I remember thinking, as I kneeled at gunpoint with my hands bound on my living room floor, that there had been a terrible, terrible mistake.

An errant Prince George’s County SWAT team had just forced its way into our home, shot dead our two black Labradors, Payton and Chase, and started ransacking our belongings as part of what would become a four-hour ordeal.

The police found nothing, of course, to connect my family and me to a box of drugs that they had been tracking and had delivered to our front door. The community — of which I am mayor — rallied to our side. A FedEx driver and accomplice were arrested in a drug trafficking scheme. Ultimately, we were cleared of any wrongdoing, but not before the incident drew international outrage.

You may remember this incident from the summer of 2008. It was, and is, a brutal reminder of the awesome power the police exercise, and the casual belligerence and impunity with which they all too often abuse it. Mayor Calvo hits the problem on the head:

Yet, I remain captured by the broader implications of the incident. Namely, that my initial take was wrong: It was no accident but rather business as usual that brought the police to — and through — our front door.

In the words of Prince George’s County Sheriff Michael Jackson, whose deputies carried out the assault, "the guys did what they were supposed to do" — acknowledging, almost as an afterthought, that terrorizing innocent citizens in Prince George’s is standard fare. The only difference this time seems to be that the victim was a clean-cut white mayor with community support, resources and a story to tell the media.

What confounds me is the unmitigated refusal of county leaders to challenge law enforcement and to demand better — as if civil rights are somehow rendered secondary by the war on drugs.

Calvo goes on to explain how not only did the police abuse Read more

The Wind Takes The Lion: RIP Senator Edward M. Kennedy

images1.thumbnail.jpegIt was only a few days ago we learned Teddy Kennedy was thinking about his succession for his long held Senate seat from Massachusetts. The day has come too soon.

Senator Edward M. Kennedy has passed. "Teddy" was the senior Senator from Massachusetts and has so served in office since November 1962. Kennedy was in his eighth full (and ninth overall) term in the Senate and was the second most senior member of the Senate and the third-longest-serving senator of all time.

Senator Kennedy was born on February 22, 1932 and passed on August 25, 2009 at age 77 at his family home at Hyannis Port Masachusetts.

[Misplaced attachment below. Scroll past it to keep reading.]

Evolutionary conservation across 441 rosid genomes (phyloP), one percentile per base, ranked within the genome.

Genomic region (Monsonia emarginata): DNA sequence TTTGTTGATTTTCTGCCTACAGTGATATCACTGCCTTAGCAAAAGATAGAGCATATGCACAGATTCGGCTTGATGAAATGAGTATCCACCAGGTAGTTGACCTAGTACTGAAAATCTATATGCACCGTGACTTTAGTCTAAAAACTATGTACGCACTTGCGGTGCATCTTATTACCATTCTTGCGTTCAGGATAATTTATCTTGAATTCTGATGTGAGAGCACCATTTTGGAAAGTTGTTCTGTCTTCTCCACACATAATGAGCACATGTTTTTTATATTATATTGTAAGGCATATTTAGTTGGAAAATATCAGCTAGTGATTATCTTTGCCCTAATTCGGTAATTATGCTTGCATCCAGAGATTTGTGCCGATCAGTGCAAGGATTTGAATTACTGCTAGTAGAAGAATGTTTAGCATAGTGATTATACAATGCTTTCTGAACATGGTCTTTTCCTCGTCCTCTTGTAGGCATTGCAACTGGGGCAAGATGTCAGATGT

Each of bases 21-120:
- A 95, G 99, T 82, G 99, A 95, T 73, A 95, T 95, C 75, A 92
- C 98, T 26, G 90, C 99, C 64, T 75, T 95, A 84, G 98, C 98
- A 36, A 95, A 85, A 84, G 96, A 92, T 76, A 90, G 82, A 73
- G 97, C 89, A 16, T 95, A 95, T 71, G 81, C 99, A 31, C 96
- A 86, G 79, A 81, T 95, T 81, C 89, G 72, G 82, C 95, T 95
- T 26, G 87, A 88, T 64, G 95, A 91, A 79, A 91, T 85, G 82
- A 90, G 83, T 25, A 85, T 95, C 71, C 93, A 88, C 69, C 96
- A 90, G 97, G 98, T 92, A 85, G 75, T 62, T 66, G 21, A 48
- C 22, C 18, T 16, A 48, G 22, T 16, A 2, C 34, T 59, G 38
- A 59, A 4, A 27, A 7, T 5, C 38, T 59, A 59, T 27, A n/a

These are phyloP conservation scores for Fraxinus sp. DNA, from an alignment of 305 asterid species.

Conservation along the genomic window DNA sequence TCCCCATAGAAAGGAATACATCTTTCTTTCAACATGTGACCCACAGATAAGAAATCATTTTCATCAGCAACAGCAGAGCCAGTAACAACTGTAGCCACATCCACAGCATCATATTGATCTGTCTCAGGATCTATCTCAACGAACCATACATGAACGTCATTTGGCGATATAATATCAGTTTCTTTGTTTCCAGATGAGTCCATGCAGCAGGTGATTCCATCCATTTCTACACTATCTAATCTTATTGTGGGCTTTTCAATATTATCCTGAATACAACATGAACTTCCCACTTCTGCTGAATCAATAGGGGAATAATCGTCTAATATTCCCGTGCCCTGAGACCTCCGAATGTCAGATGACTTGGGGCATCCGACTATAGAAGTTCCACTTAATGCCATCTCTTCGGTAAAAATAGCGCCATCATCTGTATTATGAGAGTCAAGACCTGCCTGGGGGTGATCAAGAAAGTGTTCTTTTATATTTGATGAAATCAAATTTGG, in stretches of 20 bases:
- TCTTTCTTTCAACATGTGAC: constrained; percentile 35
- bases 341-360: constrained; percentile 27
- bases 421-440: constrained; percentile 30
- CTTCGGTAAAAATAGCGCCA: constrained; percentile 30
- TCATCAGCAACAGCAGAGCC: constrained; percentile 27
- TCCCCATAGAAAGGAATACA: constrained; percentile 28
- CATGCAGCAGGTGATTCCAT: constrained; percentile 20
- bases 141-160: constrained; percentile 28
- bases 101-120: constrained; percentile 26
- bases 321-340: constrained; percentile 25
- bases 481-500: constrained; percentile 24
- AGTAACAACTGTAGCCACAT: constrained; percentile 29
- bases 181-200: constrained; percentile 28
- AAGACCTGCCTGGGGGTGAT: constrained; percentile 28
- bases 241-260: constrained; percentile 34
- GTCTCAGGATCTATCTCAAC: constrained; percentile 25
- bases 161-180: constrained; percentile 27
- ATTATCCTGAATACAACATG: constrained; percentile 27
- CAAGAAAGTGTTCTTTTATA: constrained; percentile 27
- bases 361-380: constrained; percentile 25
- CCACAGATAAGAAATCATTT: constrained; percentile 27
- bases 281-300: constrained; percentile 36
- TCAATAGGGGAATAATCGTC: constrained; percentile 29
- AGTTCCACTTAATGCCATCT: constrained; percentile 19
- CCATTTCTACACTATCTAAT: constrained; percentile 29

From Reuters:

One of the most influential and longest-serving senators in U.S. history — a liberal standard-bearer who was also known as a consummate congressional dealmaker — Kennedy had been battling brain cancer, which was diagnosed in May 2008.

Known as "Teddy," he was the brother of President John Kennedy, assassinated in 1963, Senator Robert Kennedy, fatally shot while campaigning for the 1968 Democratic presidential nomination, and Joe Kennedy, a pilot killed in World War Two.

UPDATE: Boston Globe: Statement from the Kennedy Family

"Edward M. Kennedy — the husband, father, grandfather, brother and uncle we loved so deeply — died late Tuesday night at home in Hyannis Port.

"We’ve lost the irreplaceable center of our family and joyous light in our lives, but the inspiration of his faith, optimism, and perseverance will live on in our hearts forever.

"We thank everyone who gave him care and support over this last year, and everyone who stood with him for so many years in his tireless march for progress toward justice, fairness and opportunity for all.

"He loved this country and devoted his life to serving it.

"He always believed that our best days were still ahead, but it’s hard to imagine any of them without him."

UPDATE #2: Here is the full New York Times obituary, and it is very thorough.

A Chebby In The National Driveway & Lesson In Healthcare Messaging

24365333-d0ce332479a4cfa5f9580b59294330344a8c6481-scaled.thumbnail.jpgBarack Obama is bad and he’s nationwide. And he’s got a brand new ride. Check out the sled he has rolled up in the driveway of the South Portico of the White House (image by Mark Knoller). I guess when you own GM it ain’t that hard to get a Chevrolet.